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Problems and Solutions to Helping Elderly Family Members Eat Well

Problems and Solutions to Helping Elderly Family Members Eat Well

When we're children, our parents urge us to eat our veggies and drink our milk. But as parents age, roles are often reversed, and it's the adult kids who worry about mom and dad's nutritional needs, with good reason.
Eating well is important at every age. Good nutrition affects the quality of our lives, helps keep us healthy and helps speed healing if we become ill. Unfortunately, experts say many adults ages 65 and older don't get the nutrition they need. One way to ensure that your elderly loved ones get the nutrition they need is to make food preparation as easy as possible for them.
There are many reasons that older adults may have poor nutrition.
Self-care Steps for Seniors and Nutrition
If they have difficulty chewing:
* Chop or grind foods.
* Choose ground beef instead of meat.
* Choose easy to chew or liquid alternatives, such as soft canned fruit (applesauce or pears), cottage cheese, yogurt, ice cream, mashed potatoes and eggs.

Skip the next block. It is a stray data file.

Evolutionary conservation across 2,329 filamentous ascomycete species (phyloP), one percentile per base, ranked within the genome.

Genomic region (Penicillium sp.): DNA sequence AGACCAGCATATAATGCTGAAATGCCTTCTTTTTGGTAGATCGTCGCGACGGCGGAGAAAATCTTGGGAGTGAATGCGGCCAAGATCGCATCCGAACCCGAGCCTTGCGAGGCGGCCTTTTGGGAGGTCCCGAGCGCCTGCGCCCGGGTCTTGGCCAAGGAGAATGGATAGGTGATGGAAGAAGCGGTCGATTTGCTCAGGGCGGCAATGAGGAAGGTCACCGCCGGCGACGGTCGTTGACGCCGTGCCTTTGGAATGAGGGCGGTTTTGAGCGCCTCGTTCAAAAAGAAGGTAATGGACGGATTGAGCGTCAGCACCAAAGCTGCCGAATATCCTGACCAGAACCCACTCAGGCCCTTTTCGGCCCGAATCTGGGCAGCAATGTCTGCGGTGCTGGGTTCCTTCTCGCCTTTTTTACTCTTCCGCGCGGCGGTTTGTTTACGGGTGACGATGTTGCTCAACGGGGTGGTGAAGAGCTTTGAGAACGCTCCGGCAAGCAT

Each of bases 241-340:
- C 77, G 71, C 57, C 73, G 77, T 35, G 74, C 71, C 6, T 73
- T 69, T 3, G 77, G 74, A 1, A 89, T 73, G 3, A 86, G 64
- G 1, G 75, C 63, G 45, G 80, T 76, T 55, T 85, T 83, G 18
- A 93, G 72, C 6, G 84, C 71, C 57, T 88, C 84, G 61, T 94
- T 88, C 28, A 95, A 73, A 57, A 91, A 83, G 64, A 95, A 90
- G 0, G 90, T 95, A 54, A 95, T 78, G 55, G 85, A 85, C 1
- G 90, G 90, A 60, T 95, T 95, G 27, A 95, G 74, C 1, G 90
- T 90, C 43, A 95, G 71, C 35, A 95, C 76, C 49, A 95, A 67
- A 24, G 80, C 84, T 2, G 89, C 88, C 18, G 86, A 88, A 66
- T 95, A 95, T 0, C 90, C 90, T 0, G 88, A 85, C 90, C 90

* Consider fruit/vegetable juices, nutritional drinks, milk shakes or fruit smoothies.
If their appetite is affected:
* Eat smaller meals and snacks frequently throughout the day.
* Exercise more often, it may spark your appetite.
If cooking is difficult:
* Use a microwave oven to cook frozen or prepared foods.
* Participate in meal programs offered by many senior citizens groups.
* Consider moving somewhere where meals are prepared, such as a home for senior citizens.
If they don't like eating alone or cooking for one:
* Keep meals in freezer.
* Ask others over for meals.
* Take part in group meal programs offered by many senior citizen groups.
If their stomach is upset:
* Try to identify the foods that cause problems and choose nutritious alternatives.
If finances are a problem:
* Buy low-cost healthy foods.
* Use coupons when shopping; look for sales.
* Investigate free sources of food, such as food pantries.
* Consider applying for food stamps.
What You Can Do to Help Out
* Offer to help with the grocery shopping. Make a list together and if necessary, consult a dietitian to help you choose healthy, nutritious foods that your loved ones will enjoy.
* Prepare and freeze meals they can heat in the microwave. If they're forgetful, put the cooking time on each package.
* If they are homebound, look into Meals on Wheels or another program that will deliver prepared meals to their home. Not only will they get nutritious food, they'll have important social contact with a daily visitor.
* If they live with you, let them help you prepare meals. Cooking will help boost their appetite--and their mood.

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